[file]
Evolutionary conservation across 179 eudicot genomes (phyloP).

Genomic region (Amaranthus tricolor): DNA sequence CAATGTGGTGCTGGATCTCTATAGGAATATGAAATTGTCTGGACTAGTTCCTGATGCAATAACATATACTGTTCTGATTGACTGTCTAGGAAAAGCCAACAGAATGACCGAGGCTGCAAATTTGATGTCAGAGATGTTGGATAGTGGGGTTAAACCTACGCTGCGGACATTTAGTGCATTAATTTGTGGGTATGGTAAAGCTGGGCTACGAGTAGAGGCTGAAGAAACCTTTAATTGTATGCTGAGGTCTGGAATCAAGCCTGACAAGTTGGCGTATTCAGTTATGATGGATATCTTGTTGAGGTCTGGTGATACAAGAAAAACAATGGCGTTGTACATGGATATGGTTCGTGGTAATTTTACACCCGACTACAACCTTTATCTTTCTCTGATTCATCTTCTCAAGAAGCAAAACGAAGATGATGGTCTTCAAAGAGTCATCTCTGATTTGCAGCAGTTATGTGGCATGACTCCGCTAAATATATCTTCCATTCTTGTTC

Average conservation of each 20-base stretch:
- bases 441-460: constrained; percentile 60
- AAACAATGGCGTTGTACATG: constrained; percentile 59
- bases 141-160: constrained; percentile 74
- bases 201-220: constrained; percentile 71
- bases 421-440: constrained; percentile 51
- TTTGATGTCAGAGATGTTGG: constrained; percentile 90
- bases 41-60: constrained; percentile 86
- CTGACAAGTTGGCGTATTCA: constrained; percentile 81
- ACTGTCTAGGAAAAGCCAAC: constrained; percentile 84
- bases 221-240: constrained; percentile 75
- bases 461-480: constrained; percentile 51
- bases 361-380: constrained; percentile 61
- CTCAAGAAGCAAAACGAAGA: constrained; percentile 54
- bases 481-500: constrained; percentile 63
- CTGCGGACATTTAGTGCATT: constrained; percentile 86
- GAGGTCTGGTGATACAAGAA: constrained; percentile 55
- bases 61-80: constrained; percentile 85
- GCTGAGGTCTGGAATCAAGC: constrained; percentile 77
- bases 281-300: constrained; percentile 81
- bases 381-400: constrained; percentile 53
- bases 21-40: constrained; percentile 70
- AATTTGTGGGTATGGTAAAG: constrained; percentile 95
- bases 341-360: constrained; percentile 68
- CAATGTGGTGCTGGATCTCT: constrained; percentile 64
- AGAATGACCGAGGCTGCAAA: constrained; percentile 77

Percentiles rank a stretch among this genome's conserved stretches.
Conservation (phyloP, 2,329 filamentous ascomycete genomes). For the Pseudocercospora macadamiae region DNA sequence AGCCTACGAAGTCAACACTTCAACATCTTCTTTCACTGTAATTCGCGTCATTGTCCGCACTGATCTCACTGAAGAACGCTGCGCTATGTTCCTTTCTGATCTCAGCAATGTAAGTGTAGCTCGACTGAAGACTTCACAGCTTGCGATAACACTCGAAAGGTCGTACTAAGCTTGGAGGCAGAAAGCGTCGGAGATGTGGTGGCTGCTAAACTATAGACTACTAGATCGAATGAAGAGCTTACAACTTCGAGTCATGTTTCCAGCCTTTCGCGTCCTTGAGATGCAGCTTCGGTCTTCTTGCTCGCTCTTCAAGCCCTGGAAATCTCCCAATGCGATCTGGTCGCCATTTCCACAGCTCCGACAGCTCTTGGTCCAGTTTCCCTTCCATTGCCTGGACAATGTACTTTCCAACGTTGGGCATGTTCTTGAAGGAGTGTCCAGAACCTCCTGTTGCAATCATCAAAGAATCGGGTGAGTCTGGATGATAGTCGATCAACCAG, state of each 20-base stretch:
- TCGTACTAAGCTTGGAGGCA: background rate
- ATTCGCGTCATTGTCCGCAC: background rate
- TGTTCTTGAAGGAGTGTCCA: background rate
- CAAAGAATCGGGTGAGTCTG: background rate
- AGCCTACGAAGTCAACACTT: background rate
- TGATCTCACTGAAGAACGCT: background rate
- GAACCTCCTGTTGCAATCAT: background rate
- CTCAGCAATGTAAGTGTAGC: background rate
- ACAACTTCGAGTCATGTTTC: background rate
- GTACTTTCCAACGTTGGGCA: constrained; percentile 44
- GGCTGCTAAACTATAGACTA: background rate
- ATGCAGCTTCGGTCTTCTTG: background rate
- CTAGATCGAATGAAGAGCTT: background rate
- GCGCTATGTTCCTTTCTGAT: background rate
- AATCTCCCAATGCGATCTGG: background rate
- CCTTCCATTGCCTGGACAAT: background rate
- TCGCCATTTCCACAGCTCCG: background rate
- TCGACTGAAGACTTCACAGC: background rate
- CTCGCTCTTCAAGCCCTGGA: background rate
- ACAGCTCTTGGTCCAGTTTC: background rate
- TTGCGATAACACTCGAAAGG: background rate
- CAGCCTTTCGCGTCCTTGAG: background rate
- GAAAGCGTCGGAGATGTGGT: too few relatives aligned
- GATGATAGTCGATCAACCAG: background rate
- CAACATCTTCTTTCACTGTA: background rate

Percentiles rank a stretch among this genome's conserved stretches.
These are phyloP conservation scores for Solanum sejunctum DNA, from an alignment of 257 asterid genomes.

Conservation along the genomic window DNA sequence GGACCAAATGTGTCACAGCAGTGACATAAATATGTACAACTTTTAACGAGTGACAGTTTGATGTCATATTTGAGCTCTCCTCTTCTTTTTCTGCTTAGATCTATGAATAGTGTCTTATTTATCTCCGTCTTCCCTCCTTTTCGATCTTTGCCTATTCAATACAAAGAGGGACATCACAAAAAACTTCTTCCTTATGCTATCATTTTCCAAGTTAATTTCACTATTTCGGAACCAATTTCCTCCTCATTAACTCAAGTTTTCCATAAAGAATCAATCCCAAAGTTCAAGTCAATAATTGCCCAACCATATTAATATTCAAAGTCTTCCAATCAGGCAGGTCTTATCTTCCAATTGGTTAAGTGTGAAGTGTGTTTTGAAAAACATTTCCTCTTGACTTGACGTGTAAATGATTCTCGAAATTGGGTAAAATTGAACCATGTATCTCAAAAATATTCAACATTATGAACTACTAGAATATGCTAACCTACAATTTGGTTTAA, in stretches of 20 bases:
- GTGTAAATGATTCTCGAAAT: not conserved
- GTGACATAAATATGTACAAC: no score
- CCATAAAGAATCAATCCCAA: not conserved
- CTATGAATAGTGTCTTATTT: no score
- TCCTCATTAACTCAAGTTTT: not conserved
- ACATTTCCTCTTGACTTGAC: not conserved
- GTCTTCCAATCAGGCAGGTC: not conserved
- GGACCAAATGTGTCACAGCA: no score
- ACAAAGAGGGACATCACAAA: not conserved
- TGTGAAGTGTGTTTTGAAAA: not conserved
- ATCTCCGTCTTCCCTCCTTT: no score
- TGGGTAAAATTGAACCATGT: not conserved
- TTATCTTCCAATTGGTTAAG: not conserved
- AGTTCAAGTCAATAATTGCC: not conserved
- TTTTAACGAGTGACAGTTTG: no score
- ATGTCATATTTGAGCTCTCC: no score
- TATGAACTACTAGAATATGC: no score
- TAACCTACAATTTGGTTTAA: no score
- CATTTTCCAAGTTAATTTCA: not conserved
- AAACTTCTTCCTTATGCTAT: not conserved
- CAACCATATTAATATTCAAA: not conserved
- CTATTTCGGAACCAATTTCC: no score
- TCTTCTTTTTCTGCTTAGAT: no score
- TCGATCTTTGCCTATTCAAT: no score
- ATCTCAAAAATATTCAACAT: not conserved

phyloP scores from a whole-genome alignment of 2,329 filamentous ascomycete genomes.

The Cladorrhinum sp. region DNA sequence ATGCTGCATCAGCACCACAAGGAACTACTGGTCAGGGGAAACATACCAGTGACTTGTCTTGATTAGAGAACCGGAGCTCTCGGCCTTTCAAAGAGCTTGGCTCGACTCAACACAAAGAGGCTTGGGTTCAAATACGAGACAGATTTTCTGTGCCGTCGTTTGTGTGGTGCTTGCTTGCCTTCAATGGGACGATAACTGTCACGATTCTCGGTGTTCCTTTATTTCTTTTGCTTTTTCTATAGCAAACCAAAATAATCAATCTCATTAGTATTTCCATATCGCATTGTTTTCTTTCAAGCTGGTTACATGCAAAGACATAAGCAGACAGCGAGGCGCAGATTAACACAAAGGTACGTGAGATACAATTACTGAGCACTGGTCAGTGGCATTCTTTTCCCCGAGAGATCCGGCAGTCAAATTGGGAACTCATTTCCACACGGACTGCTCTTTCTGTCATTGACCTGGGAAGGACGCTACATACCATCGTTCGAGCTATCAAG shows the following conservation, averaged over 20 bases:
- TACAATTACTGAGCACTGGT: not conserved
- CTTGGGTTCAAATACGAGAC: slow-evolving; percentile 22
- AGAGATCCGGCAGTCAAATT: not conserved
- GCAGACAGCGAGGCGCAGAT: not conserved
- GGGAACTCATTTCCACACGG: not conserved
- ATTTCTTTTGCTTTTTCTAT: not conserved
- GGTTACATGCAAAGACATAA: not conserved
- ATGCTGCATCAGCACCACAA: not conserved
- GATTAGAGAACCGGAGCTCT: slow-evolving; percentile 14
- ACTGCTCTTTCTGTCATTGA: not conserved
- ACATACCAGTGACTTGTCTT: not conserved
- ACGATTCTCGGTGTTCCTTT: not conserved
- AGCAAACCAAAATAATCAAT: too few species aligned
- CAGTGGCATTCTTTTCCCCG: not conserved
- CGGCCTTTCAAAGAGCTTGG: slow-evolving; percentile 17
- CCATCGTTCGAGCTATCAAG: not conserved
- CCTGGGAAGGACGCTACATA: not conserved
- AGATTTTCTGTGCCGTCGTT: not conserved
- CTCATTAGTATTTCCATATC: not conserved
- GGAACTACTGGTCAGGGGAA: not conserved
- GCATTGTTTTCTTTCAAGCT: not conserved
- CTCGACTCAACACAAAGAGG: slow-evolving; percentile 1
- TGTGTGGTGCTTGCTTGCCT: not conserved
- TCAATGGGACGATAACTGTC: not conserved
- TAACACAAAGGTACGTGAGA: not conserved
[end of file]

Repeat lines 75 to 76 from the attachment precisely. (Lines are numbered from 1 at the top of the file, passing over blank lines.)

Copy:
- TATGAACTACTAGAATATGC: no score
- TAACCTACAATTTGGTTTAA: no score